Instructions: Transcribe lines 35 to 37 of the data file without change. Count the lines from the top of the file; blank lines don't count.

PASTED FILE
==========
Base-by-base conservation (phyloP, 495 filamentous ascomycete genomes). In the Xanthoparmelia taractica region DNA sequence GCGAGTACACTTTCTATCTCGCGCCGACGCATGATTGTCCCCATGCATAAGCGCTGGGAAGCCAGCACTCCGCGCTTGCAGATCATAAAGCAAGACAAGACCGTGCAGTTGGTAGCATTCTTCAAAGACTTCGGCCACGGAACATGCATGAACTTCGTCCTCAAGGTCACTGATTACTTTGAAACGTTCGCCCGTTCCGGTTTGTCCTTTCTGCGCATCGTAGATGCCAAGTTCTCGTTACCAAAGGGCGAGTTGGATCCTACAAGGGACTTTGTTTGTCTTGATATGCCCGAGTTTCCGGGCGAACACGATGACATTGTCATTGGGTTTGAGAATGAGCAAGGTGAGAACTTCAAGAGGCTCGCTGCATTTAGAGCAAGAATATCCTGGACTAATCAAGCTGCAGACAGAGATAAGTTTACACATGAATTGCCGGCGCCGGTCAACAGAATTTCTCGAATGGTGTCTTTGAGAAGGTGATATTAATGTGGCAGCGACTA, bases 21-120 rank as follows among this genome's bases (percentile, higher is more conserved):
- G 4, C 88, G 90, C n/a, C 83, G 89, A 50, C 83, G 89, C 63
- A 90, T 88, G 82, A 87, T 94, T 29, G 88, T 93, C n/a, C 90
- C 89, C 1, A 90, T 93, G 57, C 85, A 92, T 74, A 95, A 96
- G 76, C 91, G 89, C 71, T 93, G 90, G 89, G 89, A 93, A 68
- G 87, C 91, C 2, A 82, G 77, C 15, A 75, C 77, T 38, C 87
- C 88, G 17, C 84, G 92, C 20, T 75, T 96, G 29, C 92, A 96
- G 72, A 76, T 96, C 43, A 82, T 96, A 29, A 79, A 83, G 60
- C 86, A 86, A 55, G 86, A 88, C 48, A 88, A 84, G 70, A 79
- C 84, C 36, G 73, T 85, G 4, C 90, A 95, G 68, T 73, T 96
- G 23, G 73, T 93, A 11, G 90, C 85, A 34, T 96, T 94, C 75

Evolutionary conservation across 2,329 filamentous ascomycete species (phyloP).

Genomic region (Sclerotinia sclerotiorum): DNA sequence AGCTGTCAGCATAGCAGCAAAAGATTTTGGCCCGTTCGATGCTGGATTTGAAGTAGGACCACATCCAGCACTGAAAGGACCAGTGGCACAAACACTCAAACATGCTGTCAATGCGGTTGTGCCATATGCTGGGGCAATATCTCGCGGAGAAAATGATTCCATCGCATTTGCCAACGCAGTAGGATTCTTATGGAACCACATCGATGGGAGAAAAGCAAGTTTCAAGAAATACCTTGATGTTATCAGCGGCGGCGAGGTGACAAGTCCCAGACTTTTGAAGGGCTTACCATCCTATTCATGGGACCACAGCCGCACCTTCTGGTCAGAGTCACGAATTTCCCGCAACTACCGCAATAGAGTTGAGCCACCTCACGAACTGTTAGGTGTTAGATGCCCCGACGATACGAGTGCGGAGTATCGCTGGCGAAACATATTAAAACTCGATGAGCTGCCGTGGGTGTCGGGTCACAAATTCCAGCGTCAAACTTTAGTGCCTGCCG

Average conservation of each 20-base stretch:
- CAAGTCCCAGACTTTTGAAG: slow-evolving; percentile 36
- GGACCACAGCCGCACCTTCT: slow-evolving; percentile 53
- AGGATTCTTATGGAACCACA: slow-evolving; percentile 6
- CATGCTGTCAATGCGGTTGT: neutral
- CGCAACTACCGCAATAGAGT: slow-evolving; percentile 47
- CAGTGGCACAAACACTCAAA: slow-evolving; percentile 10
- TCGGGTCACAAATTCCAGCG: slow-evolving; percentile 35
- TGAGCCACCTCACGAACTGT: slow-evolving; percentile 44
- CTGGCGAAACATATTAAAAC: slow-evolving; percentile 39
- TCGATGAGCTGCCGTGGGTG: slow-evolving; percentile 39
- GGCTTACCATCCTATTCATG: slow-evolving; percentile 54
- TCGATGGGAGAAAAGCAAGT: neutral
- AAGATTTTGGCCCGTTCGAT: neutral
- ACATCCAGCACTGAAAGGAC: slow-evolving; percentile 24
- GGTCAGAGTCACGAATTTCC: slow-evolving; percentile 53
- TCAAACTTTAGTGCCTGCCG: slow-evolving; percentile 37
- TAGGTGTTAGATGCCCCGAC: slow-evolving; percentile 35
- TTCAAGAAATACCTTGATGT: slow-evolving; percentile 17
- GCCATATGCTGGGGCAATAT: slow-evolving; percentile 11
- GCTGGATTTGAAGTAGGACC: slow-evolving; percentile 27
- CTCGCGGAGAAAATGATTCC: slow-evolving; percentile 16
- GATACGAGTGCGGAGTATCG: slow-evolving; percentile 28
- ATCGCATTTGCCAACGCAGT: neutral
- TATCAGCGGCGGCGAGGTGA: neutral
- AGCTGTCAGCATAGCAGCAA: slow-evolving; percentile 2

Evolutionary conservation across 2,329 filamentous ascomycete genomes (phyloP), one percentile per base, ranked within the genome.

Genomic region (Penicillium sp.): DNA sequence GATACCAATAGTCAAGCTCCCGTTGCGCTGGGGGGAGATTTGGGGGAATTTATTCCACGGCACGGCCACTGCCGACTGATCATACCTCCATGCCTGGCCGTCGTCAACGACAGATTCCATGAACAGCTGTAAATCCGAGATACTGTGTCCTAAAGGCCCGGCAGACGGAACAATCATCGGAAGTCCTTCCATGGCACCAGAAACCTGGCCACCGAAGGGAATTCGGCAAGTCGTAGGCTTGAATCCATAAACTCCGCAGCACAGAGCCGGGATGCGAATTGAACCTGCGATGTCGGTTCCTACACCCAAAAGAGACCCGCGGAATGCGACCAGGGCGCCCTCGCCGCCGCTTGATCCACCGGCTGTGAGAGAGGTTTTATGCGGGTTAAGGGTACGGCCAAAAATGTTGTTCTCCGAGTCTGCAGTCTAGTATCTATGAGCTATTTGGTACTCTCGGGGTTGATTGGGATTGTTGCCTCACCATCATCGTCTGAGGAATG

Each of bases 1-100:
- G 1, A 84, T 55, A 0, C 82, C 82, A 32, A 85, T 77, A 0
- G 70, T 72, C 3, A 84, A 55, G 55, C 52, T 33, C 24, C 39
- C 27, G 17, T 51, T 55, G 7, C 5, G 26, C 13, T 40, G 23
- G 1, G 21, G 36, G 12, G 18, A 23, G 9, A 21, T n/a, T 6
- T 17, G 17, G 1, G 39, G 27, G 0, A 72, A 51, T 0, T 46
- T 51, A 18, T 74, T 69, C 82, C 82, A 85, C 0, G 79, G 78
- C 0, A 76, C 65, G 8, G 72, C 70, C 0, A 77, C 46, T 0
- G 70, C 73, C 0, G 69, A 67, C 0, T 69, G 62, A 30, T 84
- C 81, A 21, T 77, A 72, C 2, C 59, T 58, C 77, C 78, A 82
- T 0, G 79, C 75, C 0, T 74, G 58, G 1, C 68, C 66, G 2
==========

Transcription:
- CTCGCGGAGAAAATGATTCC: slow-evolving; percentile 16
- GATACGAGTGCGGAGTATCG: slow-evolving; percentile 28
- ATCGCATTTGCCAACGCAGT: neutral